MAT4199 Winter 2015 |
Topics in Logic: Computability Theory |
Instructor | Pieter Hofstra |
Department of Mathematics and Statistics | |
Office 307G, 585 King Edward Avenue | |
(613) 562-5800, ext. 3494 | |
e-mail: phofstra@uottawa.ca | |
Office Hours | Tuesdays 10-12 or by appointment. |
Course Outline | Click Here. Please take your time to read through the course outline carefully, as it contains important information about the marking scheme, tests and assignments. |
Quick study guide: click here
Old final exam: click here
Midterm solutions: click here
Homework assignments:
Big numbers: Here is a discussion of very big numbers, fast growing functions and related matters.
Literature: Complete course notes are available here. Additional recommended reading (in order of difficulty):
Classes: Tuesdays 8:30-10:00 and Fridays 10:00-11:30, KEDB004. During the lectures, I will explain the material and illustrate with examples. Take detailed notes! Feel free to ask questions before, during or after class.
Lecture | Topics | To Read | |
Jan. 13 | Introduction to the course: informal discussion of computable and computably enumerable sets, Diophantine sets. | Introduction of the course notes. | |
Jan. 16 | Primitive recursion, primitive recursive functions. | Sections 1.1, and 1.3.1 in the notes. | |
Jan. 20 | Closure properties of PR functions and relations. Coding of PR functions, and the diagonal argument. | Section 1.3. in the notes. | |
Jan. 23 | Ackermann's function. General recursive functions. | Sections 1.3, and 1.4.1, 1.4.2 in the notes. | |
Jan. 27 | Register machines: programs, states, computations. Computable functions | Section 2.1. | |
Jan. 30 | Recursive = register machine computable. | Section 2.2. | |
Feb. 3 | Encoding of register machines and computations. Busy beaver functions. | Section 2.3 and 2.4. | |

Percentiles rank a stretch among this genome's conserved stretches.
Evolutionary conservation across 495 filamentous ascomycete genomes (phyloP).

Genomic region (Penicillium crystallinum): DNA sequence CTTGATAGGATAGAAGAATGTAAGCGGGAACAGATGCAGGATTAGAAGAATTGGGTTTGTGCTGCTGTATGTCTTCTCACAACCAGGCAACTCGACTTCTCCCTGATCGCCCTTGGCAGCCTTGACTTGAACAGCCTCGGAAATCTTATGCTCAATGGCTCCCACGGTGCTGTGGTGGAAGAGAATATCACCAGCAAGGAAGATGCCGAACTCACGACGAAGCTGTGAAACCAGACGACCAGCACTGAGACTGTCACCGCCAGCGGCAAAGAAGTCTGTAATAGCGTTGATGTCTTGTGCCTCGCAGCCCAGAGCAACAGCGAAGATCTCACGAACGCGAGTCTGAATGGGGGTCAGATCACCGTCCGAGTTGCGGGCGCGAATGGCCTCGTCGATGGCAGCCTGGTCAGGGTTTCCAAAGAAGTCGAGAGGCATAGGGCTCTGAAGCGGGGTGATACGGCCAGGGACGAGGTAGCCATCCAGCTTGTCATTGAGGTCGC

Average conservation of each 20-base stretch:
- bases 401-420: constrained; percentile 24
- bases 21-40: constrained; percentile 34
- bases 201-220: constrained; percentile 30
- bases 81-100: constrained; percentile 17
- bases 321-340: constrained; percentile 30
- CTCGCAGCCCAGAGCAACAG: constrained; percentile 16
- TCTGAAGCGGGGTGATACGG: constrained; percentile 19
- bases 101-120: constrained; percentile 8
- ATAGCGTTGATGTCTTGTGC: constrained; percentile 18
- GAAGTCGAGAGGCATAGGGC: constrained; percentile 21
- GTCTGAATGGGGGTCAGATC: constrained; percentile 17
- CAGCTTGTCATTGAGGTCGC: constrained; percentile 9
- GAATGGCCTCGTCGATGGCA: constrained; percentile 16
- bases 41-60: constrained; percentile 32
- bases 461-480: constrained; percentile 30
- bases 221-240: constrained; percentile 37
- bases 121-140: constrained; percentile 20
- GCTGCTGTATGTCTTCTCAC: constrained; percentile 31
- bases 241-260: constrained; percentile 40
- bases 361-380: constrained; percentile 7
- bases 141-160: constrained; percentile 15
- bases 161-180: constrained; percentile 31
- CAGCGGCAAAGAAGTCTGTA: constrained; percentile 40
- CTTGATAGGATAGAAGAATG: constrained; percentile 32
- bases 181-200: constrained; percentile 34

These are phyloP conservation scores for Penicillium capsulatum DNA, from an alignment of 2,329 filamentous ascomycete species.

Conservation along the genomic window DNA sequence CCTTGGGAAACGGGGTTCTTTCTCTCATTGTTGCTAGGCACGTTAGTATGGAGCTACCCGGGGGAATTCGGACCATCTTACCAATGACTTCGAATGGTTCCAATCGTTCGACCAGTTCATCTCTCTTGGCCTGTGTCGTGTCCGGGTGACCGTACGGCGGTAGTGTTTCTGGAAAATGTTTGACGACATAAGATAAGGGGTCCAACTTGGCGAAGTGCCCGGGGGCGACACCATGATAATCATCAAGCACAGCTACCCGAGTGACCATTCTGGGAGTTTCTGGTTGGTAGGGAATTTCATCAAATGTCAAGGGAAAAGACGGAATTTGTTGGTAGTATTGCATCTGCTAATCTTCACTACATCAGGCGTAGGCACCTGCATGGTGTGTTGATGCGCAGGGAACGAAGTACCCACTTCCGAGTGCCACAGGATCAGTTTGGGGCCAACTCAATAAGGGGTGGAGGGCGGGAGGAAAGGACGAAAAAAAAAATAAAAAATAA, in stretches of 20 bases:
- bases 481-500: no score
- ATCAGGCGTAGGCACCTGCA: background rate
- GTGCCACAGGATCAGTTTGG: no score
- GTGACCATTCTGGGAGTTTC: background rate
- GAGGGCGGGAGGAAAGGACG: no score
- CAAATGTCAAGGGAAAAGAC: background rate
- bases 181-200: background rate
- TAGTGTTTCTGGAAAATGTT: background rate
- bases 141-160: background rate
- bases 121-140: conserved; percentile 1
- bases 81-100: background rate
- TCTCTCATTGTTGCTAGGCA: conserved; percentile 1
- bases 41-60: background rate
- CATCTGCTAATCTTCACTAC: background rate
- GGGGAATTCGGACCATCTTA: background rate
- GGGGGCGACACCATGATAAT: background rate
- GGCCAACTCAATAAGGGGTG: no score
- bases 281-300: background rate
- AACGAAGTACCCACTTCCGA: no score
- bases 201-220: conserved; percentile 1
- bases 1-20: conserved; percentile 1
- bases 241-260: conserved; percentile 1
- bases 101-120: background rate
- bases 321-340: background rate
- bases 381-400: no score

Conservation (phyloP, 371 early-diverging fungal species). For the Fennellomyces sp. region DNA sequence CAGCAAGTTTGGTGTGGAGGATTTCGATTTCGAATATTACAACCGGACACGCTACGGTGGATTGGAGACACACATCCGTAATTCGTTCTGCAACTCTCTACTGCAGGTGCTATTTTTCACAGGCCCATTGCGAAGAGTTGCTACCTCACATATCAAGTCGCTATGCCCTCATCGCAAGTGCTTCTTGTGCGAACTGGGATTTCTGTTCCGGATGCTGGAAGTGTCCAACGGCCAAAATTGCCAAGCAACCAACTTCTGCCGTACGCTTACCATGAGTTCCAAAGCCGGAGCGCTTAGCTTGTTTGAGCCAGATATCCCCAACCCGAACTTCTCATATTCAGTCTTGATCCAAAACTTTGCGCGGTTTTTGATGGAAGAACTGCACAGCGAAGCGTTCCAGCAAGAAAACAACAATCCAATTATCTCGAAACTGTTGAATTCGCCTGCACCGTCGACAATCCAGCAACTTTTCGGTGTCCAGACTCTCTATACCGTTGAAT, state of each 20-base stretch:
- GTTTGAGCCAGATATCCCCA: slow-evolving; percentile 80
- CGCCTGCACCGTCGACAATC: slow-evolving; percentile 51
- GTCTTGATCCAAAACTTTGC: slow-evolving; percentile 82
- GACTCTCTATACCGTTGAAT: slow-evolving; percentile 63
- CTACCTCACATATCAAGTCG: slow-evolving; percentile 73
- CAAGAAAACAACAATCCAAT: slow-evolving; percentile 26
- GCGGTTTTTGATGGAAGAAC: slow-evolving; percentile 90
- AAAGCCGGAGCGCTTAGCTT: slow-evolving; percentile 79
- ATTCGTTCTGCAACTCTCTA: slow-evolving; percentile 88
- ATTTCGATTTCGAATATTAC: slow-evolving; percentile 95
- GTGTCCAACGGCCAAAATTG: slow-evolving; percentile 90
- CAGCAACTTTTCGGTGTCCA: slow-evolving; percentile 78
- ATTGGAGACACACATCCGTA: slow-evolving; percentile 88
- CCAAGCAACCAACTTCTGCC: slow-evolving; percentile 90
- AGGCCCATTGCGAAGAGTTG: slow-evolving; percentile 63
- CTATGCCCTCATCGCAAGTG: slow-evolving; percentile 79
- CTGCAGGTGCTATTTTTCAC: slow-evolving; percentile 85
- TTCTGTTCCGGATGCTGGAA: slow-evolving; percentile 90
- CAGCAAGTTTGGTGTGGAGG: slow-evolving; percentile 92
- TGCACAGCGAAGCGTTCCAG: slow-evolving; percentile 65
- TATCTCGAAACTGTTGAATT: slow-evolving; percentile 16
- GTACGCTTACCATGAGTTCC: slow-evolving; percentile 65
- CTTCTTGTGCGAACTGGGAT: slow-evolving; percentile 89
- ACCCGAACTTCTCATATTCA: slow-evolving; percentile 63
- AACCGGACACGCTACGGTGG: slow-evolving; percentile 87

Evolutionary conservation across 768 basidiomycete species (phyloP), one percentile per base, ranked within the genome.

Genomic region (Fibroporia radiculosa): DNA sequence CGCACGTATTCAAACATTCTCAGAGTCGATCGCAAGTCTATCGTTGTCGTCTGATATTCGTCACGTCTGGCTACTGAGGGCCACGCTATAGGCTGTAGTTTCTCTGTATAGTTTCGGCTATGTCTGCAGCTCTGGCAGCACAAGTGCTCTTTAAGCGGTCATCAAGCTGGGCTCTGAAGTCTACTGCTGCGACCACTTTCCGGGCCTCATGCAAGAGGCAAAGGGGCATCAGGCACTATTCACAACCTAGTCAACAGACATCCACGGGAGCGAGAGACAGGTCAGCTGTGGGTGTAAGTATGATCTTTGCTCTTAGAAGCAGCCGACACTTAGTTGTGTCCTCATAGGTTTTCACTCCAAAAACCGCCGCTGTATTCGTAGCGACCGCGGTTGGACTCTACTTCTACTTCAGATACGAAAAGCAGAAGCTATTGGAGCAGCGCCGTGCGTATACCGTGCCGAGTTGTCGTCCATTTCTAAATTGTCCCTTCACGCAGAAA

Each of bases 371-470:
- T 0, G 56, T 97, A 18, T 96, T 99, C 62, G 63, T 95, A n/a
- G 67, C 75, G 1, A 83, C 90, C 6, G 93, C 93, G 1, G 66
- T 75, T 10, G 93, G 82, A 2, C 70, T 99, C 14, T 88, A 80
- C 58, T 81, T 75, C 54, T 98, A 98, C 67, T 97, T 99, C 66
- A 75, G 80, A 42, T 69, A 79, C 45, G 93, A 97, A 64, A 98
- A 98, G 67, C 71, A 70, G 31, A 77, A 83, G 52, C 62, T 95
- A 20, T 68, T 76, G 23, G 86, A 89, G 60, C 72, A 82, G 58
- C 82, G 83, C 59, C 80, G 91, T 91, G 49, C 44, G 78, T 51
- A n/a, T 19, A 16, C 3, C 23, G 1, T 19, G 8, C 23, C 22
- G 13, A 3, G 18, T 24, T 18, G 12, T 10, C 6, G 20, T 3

Feb. 6 | Universality Theorem, Enumeration Theorem. Cartesian closure and the S-m-n-Theorem. | Section 3.1 (not 3.1.3) | |
Feb. 10 | Recursion theorems and applications. | Section 3.2 | |
Feb. 13 | Halting problem, recursively enumerable sets, Rice's Theorem. | Section 3.3. | |
Feb. 24 | Lattice-theoretic properties of r.e. sets. Reducibility relations. | Section 3.3. Section 4.1 | |
Feb. 27 | m-reducibility, m-completeness, creativity, 1-reducibility and recursive isomorphism types. | Section 4.1. | |
Mar. 6 | Myhill's isomorphism Theorem. Simple sets, Post's problem, random numbers. | Section 4.1. | |
Mar. 10 | Priority method for constructing simple sets | Section 4.2. | |
Mar. 13 | Turing degrees; jump operation, Jump theorem | Section 4.3. | |
Mar. 17 | More about the Turing degrees. Connections with arithmetic. | Section 4.3. | |
Mar. 20 | Introduction to the arithmetical hierarchy; Tarski-Kuratowski algorithm. | Section 4.4. | |
Mar. 24 | Hierarchy theorem and some exact classifications. | Section 4.4. | |
Mar. 27 | Peano Arithmetic and introduction to Incompleteness. | The following notes are useful: Notes on Peano Arithmetic . | |
Mar. 31 | Representation of primitive recursive functions in PA. Godel's beta-function. | Same as before. | |
April 7 | Recursive and r.e. sets in PA. Mini-incompleteness. | Same as before. | |
April 10 | Coding of syntax and proofs; diagonalization lemma. First and Second incompleteness Theorems. | Same as before. | |
April 14 | Applications of Incompleteness: ZFC, Lob's Theorem. Tarski's Theorem. Goodstein sequences. | Same as before. |